This morning the Dallas Fed released its Texas Manufacturing Outlook Survey for April. The latest general business activity index came in at 37.3, up 8.4 from 28.9 in March. All figures are seasonally adjusted.

Here is an excerpt from the latest report:

Texas factory activity expanded at solid clip in April, according to business executives responding to the Texas Manufacturing Outlook Survey. The production index, a key measure of state manufacturing conditions, fell 14 points to 34.0, a reading still well above average and indicative of robust output growth. Other measures of manufacturing activity also pointed to strong growth this month, with demand, labor, price and wage indexes reaching all-time highs.

Expectations regarding future manufacturing activity pushed further positive in April. The future production index moved up to 47.2, and the future general business activity index inched up to 36.6. Most other measures of future manufacturing activity also rose, and all remained solidly in positive territory.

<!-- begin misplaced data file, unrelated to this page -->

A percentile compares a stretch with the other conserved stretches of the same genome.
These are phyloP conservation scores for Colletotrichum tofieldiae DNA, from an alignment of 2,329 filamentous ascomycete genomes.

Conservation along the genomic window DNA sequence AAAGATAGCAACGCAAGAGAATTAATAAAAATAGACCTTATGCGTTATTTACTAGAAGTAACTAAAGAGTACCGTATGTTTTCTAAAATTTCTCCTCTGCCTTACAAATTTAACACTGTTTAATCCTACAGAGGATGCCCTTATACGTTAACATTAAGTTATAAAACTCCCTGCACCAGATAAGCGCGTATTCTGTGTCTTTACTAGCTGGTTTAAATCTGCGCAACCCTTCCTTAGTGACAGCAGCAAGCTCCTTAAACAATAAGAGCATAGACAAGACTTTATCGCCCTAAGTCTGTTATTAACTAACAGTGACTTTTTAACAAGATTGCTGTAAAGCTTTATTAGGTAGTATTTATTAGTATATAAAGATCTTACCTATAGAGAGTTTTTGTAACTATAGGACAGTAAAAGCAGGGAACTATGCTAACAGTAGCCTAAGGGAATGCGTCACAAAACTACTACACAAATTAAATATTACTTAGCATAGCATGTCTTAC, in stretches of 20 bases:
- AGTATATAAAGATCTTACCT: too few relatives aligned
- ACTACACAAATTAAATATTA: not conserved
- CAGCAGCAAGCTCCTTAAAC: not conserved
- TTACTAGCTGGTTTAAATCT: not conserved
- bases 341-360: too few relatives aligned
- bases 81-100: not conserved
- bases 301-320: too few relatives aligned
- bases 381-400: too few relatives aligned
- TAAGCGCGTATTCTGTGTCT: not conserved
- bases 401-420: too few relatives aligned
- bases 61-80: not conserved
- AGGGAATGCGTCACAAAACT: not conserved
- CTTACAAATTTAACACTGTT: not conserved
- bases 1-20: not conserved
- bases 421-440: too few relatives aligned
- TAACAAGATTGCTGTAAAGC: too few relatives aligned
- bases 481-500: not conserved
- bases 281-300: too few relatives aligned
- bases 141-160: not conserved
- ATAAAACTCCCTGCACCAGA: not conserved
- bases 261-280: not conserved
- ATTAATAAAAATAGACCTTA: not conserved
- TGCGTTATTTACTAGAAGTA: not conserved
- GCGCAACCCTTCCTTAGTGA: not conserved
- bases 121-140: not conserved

Monthly data for this indicator only dates back to 2004, so it is difficult to see the full potential of this indicator without several business cycles of data. Nevertheless, it is an interesting and important regional manufacturing indicator. The Dallas Fed on the TMOS importance:

Texas is important to the nation’s manufacturing output. The state produced $159 billion in manufactured goods in 2008, roughly 9.5 percent of the country’s manufacturing output. Texas ranks second behind California in factory production and first as an exporter of manufactured goods.

Texas turns out a large share of the country’s production of petroleum and coal products, reflecting the significance of the region’s refining industry. Texas also produces over 10 percent of the nation’s computer and electronics products and nonmetallic mineral products, such as brick, glass and cement.